Similarly, when the characters from SING ME A SECRET are first introduced to their Jesus, there is much wide-eyed oohing and aahing amongst the women:

Everyone…’Pandora trilled, holding out an arm before kissing Jesus as if she were compering the Oscars. ‘Everyone, I want you to give a warm welcome to Brett Bailey. Brett is from Barnsley – he’s just finished a run of Joseph in Sheffield – but has agreed to travel over every week to be with us.’

‘Brett Bailey from Barnsley?’ Ariadne, at Juno’s side, who up until then had said very little throughout the proceedings, gave a loud bark of laughter and then started giggling, unable to stop.

‘Oh, but look at him,’ Izzy sighed. ‘Look at Jesus. Jesus, he can lay his hands on me anytime.’

At our actual rehearsals in Leeds, it appeared that someone was missing: seemingly we didn’t have a Herod. During rehearsals, at the point where Herod should be going for his one big number – historically camped up and wearing an over-the-top costume – our musical director, Gary, would simply pass over Herod’s entrance and go on to the next. It wasn’t until the dress rehearsal, when we’d almost forgotten that Herod even existed in the musical, that he made an appearance, flamboyant in yellow suit and purple wig. To begin with, we couldn’t quite work out who was hiding under the wig until he started to sing and we realised it was Gary, the musical director himself. He was brilliant, really superb, and I’ve recreated this scene in SING ME A SECRET when the village have lost their first Herod and a new manifestation then makes an appearance in yellow suit and purple wig, the rest of the choir at first unable to work out just who it is up camping it up on the stage.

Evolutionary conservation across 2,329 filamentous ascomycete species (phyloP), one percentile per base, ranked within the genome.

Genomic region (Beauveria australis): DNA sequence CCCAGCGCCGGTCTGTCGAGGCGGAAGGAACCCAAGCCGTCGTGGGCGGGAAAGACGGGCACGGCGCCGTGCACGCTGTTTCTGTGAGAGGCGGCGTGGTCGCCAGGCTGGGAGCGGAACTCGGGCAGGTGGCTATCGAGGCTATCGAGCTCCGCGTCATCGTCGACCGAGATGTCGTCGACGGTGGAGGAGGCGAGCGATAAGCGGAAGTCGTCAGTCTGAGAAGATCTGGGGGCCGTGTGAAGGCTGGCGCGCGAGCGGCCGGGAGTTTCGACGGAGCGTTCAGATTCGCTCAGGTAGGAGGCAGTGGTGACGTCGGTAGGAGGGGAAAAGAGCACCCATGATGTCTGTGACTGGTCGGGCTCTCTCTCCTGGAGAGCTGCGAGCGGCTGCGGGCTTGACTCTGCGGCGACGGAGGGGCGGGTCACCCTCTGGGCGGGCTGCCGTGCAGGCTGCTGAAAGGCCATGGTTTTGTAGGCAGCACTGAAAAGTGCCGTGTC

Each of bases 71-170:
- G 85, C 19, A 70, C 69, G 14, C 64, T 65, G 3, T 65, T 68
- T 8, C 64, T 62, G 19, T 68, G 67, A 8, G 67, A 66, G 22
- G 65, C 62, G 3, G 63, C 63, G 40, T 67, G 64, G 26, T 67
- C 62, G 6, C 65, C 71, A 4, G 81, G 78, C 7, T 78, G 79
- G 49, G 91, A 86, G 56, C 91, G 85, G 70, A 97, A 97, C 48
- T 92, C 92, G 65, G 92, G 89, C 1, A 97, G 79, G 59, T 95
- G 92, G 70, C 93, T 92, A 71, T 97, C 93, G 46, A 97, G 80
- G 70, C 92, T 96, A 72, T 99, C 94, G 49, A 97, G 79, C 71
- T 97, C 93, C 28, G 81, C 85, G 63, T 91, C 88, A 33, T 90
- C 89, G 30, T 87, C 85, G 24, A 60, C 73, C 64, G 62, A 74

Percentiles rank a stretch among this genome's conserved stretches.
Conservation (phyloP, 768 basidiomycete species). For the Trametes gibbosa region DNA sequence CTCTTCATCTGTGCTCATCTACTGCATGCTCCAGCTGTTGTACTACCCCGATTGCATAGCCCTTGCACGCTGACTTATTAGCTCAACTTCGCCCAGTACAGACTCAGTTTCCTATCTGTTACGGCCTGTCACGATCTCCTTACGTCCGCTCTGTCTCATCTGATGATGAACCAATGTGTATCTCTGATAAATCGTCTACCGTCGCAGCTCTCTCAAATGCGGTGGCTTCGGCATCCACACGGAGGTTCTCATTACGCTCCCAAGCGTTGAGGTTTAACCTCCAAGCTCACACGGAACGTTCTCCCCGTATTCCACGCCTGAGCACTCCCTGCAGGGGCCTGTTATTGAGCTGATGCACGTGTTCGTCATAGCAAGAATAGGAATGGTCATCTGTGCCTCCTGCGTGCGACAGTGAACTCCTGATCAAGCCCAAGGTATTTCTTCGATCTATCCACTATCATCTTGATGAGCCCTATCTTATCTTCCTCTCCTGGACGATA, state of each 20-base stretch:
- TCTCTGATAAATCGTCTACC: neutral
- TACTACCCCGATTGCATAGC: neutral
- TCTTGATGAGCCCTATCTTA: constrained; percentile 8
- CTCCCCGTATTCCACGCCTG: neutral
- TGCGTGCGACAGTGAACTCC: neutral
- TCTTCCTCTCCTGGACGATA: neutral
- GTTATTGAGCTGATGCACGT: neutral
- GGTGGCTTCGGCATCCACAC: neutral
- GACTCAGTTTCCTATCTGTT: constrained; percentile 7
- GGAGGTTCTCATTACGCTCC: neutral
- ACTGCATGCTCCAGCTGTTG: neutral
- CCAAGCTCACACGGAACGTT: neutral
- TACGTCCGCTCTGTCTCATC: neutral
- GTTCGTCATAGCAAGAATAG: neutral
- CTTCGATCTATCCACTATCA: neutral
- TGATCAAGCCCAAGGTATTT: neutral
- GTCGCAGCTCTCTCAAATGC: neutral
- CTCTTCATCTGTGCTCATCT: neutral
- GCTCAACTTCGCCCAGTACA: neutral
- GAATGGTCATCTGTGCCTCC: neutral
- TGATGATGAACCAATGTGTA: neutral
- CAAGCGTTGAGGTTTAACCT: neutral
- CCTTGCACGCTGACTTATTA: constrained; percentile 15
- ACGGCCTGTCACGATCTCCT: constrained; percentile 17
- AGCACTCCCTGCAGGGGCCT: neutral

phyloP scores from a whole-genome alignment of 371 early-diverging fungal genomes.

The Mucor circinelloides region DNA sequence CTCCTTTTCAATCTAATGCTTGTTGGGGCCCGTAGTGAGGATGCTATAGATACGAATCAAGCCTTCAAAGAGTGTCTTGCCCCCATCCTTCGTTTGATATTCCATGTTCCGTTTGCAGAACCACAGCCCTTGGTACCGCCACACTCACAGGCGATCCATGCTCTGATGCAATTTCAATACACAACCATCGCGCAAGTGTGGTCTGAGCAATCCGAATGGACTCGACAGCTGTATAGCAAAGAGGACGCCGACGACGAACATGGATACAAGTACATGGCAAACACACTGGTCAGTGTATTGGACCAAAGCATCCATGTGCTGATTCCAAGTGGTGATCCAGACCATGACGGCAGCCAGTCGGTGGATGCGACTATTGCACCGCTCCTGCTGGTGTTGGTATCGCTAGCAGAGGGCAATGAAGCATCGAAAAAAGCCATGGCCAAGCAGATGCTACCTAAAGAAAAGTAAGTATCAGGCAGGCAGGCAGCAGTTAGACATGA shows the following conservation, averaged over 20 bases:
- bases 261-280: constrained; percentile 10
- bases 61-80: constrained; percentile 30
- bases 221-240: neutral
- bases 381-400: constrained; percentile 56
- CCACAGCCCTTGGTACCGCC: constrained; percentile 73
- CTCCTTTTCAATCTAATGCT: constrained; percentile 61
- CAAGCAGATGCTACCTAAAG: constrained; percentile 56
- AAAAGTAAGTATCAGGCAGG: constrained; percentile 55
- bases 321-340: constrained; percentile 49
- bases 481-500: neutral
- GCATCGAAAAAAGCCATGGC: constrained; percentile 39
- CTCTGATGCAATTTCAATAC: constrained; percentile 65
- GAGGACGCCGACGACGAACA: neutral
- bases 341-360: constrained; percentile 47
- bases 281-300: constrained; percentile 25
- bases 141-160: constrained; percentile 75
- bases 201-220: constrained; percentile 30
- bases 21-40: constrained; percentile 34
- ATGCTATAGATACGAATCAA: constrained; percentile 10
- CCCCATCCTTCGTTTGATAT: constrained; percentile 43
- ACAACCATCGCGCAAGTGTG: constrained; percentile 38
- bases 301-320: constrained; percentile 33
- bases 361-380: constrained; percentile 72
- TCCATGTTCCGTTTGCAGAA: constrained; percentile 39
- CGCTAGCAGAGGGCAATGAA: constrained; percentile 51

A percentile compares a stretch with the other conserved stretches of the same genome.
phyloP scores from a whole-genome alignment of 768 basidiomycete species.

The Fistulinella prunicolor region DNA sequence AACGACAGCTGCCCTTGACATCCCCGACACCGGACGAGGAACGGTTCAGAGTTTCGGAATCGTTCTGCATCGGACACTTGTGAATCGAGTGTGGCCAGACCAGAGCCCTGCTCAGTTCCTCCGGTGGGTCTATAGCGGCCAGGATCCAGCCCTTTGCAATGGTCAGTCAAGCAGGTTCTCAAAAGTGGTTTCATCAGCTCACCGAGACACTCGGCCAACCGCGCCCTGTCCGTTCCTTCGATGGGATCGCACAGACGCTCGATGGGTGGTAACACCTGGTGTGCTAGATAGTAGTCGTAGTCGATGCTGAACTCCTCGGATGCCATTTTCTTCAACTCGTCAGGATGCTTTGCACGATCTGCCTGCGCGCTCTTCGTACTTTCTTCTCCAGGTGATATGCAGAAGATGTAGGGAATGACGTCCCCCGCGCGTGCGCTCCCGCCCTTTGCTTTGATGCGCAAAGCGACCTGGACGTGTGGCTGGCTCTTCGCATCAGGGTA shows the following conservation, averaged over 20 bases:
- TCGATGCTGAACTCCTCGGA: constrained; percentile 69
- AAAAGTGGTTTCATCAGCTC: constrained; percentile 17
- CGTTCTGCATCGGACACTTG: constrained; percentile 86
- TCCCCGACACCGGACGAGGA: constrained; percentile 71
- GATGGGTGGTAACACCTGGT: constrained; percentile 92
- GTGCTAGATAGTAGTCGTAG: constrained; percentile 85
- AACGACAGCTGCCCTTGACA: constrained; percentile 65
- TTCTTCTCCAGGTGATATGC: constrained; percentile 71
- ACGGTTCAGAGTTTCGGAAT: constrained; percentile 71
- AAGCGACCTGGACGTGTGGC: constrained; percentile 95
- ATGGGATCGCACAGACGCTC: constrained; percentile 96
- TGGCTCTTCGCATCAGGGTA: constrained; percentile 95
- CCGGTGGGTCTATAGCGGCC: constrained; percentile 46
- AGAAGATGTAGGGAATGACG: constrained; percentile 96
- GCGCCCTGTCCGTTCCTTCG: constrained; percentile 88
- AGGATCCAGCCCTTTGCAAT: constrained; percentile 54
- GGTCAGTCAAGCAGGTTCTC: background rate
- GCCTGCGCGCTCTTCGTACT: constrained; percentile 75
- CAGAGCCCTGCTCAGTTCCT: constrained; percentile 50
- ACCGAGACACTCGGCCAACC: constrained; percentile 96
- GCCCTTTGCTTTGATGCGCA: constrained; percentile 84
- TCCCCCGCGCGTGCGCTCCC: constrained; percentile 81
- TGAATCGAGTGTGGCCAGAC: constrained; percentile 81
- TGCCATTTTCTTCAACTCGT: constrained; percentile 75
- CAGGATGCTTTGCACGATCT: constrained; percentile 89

What was so great for me, when writing this story, was losing myself once again in the many fantastic numbers in this musical, almost waving a virtual palm leaf as I wrote, remembering not only our very own gorgeous and brilliant Jesus, but my eight-year-old son constantly singing around the house:

Jesus Christ, Superstar

Six feet tall and he wears a bra.

Julie Houston is the author of The One Saving Grace, Goodness, Grace and Me and Looking for Lucy, a Kindle bestseller top100 general, and a Kindle bestseller Number1. She is married, with the two teenage children and a mad cockerpoo and, like her heroine, lives in a West Yorkshire village. She is also a teacher and a magistrate.

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Posted in Blog Tour, Book Review, Contemporary Fiction, Friendship, Historical Fiction, Mystery, Travel

The Secret of the Chateau Kathleen McGurl 5*#Review @KathMcGurl @HQDigitalUK @rararesources #RachelsRandomResources #Timeslip #HistFic #ContemporaryFiction #TuesdayThoughts #Mystery

Everything is about to change…

1789. Pierre and Catherine Aubert, the Comte and Comtesse de Verais, have fled the palace of Versailles for their château, deep in the French Alps. But as revolution spreads through the country, even hidden away the Auberts will not be safe forever. Soon they must make a terrible decision in order to protect themselves, and their children, from harm.